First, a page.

Don’t forget to stop over and visit Meg to check out her progress!

Thursday, March 10, 2011

Sew Basic Session One: Fabric, Thread and Cutting

When starting to sew, it is important to get to know various types of fabric.  Let’s get the textbook stuff out of the way first, shall we?  I promise there won’t be a pop quiz!

Fabric can be made from natural fibers, synthetic (manmade), or a combination of both.  Natural fabrics include cotton, silk, wool and linen.  Synthetics include things like polyester, nylon and rayon. 
The way that fabric is manufactured falls into one of two categories – woven and knit.  Woven fabrics are made by weaving the threads together horizontally and vertically and don’t have much stretch.  Denim, linen, corduroy and tweed are wovens.  Knit fabrics have lots of stretch to them.  (Think: t-shirts and sweatshirts.)  These fabrics are made using the same stitches that are used when knitting a scarf.  Sewing knit fabrics can be challenging because of their propensity to stretch, so it’s important to know exactly how to work with these fabrics.

Ya still with me?  Here are some basic terms to keep in mind.

Selvage Edge: The finished edge of the fabric that runs the length of the grain.  This edge is usually white with the manufacturer’s name on it.  It is woven tightly and won’t unravel.
Grain: Threads that run parallel to the selvage edge.
Crossgrain: Threads that run across the width of the fabric.
Bias: Threads that run at a 45 degree angle to the grain. If you pull on the bias, you will get the most stretch.


Let’s talk about thread.  Selecting your thread for sewing is much more than simply making sure that the colors match or coordinate.  Choosing the right thread can make or break your project.  There are lots of resources out there to educate you on the gazillion types of threads, but for the purpose of this project, I’ll suggest that using a cotton or a cotton wrapped polyester thread in a size 50.  Both are good for general sewing of light to medium weight fabric.

Now! On to the fun part!

Here’s what you’ll need to make your pillow case:

3/4 yard of cotton fabric
1/2 yard of coordinating cotton fabric
Sewing machine
Straight pins
Rotary Cutter and Mat (optional but recommended)
Seam Ripper (a sewing girl’s BFF)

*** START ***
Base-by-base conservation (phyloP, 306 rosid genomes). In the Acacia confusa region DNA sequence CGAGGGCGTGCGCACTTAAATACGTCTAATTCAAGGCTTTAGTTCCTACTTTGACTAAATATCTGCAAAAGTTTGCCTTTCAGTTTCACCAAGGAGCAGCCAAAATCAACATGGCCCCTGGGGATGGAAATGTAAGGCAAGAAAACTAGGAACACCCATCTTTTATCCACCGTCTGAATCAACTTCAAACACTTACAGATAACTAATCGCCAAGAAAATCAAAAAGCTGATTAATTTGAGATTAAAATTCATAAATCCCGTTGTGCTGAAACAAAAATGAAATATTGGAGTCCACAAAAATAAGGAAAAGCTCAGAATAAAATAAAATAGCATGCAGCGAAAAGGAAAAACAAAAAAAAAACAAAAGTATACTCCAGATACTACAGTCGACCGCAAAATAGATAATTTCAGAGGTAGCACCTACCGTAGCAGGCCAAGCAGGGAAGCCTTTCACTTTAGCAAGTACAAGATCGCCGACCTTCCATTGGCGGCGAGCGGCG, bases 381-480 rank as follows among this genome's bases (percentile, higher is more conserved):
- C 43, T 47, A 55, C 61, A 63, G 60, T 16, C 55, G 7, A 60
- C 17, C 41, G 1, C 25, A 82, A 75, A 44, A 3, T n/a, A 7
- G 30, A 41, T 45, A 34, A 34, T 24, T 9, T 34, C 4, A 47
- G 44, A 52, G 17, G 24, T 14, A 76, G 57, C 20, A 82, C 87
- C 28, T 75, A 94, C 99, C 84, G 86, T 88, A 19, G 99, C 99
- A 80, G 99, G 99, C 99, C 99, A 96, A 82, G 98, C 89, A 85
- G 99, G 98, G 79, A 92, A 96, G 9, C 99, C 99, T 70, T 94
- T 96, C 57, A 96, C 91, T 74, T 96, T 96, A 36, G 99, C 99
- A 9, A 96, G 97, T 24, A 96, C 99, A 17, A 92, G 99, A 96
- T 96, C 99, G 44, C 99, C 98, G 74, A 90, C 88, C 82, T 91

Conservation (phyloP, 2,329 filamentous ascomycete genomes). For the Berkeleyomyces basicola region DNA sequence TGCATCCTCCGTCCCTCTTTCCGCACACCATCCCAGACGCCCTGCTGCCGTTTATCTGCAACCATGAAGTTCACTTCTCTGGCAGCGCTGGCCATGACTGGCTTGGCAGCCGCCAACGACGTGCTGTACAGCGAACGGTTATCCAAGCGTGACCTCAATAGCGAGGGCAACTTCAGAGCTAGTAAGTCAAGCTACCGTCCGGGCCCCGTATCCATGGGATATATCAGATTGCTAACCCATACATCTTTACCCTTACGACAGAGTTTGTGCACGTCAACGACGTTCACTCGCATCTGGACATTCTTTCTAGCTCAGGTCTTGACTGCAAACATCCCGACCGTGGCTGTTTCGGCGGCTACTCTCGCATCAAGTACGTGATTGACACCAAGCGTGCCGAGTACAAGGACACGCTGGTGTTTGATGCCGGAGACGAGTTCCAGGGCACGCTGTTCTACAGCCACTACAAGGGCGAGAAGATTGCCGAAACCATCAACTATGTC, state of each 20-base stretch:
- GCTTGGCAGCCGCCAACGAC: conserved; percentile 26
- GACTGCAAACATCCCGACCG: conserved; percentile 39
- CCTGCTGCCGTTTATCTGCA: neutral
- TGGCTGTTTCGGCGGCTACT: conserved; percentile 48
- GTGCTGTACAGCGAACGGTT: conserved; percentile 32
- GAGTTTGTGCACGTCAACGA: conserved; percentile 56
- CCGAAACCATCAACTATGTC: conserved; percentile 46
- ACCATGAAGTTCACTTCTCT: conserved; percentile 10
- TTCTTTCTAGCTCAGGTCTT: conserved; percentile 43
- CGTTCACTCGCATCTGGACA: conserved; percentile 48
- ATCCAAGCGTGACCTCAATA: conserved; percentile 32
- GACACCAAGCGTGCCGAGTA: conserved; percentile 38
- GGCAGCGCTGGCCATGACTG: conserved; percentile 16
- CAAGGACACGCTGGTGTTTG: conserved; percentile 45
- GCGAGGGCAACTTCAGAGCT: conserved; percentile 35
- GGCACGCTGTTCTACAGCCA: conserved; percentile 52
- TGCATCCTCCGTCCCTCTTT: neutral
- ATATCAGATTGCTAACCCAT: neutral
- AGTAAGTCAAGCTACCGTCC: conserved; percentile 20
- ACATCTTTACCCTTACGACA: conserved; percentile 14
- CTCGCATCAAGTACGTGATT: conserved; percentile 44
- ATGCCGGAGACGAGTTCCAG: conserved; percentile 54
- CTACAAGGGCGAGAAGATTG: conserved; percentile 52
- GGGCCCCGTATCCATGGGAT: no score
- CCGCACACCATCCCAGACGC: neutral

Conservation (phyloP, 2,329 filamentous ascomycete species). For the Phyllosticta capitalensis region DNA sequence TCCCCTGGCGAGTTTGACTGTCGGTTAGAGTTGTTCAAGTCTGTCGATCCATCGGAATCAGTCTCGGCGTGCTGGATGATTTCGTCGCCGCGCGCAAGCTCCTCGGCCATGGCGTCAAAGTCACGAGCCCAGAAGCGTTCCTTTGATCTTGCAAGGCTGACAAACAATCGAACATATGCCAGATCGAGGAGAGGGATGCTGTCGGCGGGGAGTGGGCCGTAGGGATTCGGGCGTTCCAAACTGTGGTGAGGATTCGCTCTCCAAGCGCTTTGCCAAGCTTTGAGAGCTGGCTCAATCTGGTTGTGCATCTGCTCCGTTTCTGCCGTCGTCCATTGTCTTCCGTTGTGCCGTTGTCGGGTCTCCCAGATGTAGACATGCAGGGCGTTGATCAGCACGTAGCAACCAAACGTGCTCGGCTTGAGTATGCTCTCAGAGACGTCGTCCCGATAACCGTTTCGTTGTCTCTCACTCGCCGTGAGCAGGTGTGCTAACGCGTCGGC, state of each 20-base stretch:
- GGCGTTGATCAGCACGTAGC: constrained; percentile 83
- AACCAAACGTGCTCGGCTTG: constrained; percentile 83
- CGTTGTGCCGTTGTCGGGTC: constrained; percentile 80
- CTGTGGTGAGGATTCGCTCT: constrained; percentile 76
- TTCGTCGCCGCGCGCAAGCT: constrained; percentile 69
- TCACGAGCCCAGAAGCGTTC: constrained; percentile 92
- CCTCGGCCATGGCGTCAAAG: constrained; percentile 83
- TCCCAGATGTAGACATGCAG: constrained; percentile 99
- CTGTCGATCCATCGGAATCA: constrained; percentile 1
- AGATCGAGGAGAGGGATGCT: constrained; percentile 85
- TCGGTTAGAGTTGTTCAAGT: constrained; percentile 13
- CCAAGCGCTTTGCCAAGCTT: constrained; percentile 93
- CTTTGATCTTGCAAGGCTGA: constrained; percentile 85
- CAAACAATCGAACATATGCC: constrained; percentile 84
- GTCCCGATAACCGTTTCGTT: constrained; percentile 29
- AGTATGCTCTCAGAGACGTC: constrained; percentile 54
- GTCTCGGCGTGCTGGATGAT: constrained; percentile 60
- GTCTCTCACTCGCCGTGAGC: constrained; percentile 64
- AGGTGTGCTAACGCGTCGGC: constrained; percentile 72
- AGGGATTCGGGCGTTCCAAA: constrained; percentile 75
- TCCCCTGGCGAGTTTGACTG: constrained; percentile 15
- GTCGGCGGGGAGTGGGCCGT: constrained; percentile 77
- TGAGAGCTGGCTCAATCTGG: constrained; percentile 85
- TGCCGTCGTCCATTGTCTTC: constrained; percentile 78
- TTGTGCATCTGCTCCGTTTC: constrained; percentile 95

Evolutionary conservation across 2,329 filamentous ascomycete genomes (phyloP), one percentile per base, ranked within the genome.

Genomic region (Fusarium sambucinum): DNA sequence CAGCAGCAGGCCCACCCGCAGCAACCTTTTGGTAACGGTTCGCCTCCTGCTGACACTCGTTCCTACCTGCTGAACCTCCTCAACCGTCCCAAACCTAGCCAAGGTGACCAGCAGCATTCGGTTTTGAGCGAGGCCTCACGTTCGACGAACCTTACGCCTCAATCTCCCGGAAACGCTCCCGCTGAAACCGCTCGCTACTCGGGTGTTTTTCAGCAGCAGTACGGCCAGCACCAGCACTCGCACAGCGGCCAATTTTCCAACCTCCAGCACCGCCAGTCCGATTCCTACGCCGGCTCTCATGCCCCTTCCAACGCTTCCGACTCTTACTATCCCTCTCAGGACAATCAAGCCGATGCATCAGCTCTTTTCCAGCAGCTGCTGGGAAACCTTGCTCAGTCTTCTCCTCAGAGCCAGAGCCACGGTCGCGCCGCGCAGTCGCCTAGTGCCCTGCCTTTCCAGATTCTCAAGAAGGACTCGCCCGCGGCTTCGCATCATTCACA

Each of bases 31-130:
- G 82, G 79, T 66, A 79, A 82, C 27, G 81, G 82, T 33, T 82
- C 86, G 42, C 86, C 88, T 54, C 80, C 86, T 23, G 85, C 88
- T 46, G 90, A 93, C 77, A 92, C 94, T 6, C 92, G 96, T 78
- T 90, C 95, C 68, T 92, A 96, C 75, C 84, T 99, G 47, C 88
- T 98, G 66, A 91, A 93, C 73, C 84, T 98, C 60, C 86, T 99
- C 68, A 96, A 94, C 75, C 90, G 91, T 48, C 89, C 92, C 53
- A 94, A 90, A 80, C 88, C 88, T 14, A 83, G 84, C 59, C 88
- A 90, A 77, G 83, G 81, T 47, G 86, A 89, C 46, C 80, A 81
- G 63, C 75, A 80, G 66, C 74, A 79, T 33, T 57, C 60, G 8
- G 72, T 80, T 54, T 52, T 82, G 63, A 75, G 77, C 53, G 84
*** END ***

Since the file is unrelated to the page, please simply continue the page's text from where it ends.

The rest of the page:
Ruler or tape measure

Ok, here we go.  Are you ready?
The first step is easy.

Wash, dry and iron your fabric.  It’s best to get any shrinking out of the way before you start sewing.  Save yourself the disappointment of creating something you are proud of only to have it get all wonky after it comes out of the wash.

Now we’re going to cut into that lovely fabric.  You’ve heard the saying, “Measure twice, cut once,” no?  Let’s make sure that we do just that.  Especially when working with expensive fabric.
There’s nothing more frustrating than doing a hack job to your fabric because you didn’t measure correctly. 

I recommend laying your fabric out onto a large table and marking your measurements with chalk or a fabric pencil.  You can erase mistakes with a damp cloth if you need to start over.

We are going to cut two pieces of 19”x27” out of your large piece of fabric and two pieces of 6”x20” out of your small piece.

Lay your 3/4 yard piece of fabric out and fold in half, so that the selvage edges match up.  If you’re using a rotary cutter and mat, here’s a great tutorial for getting started.  If you are a beginner, you may want to practice using some old t-shirts before you cut into your pretty fabric. 


Using your ruler and chalk, mark your fabric and cut.  Open up the fold and cut so that you have two pieces measuring 19”x27”.


Now let’s get our other piece of fabric and cut out two 6”x20” pieces, just like we did above.

But, let’s stop here for just one second.  I matched my selvage edges up, but do you see how the top is uneven?  That is because the fabric was not placed evenly onto the bolt by the manufacturer.  Just make sure that you keep those selvage edges matched up and trim off the uneven.


There.  That’s better.


Here are all my pieces.


That’s it!  That wasn’t so bad, was it? 
In the next session, we’ll learn how to set up your
machine and start constructing our pillow case. 
Make sure that you visit Meg to see her progress!

Monday, March 7, 2011

Tutorial: Kids Belt

We have a teeny tiny little problem. 
It’s Hannah’s waist. 
She’s tall and slender so pants that fit in the waist are too short and pants that fit in length fall down.  Even pants with the adjustable elastic sometimes don’t cinch tight enough
for her lean little bod.

So we fixed that with my latest project –
The Belt It Out Toddler Belt!

All you need is some scrap fabric, fusible interfacing,
two 1” D-rings, a sewing machine and thread.


I started out by measuring Hannah’s waist. 
I added about 6 inches to the measurement and
cut out a 23”x3” piece of scrap fabric.


Then I ironed a piece of fusible interfacing to the back.


I folded right sides together lengthwise and began sewing.  I sewed all the way down the length and across the bottom,   leaving the top open.


Then I turned it out,


and gave it a good press.


Next I pressed the unfinished edge over about 1/2 inch.


Then I slipped the D-rings on and tucked the unfinished end under.


Finally, I stitched across to hold the D-rings in place.


It was so simple that I finished in less than 20 minutes. 
Hannah looks darling in her new belt, but would agree to a photo shoot only if I took a pic of the belt and
not her sweet little face. 


Well, that and animal crackers. 
I’m not above it.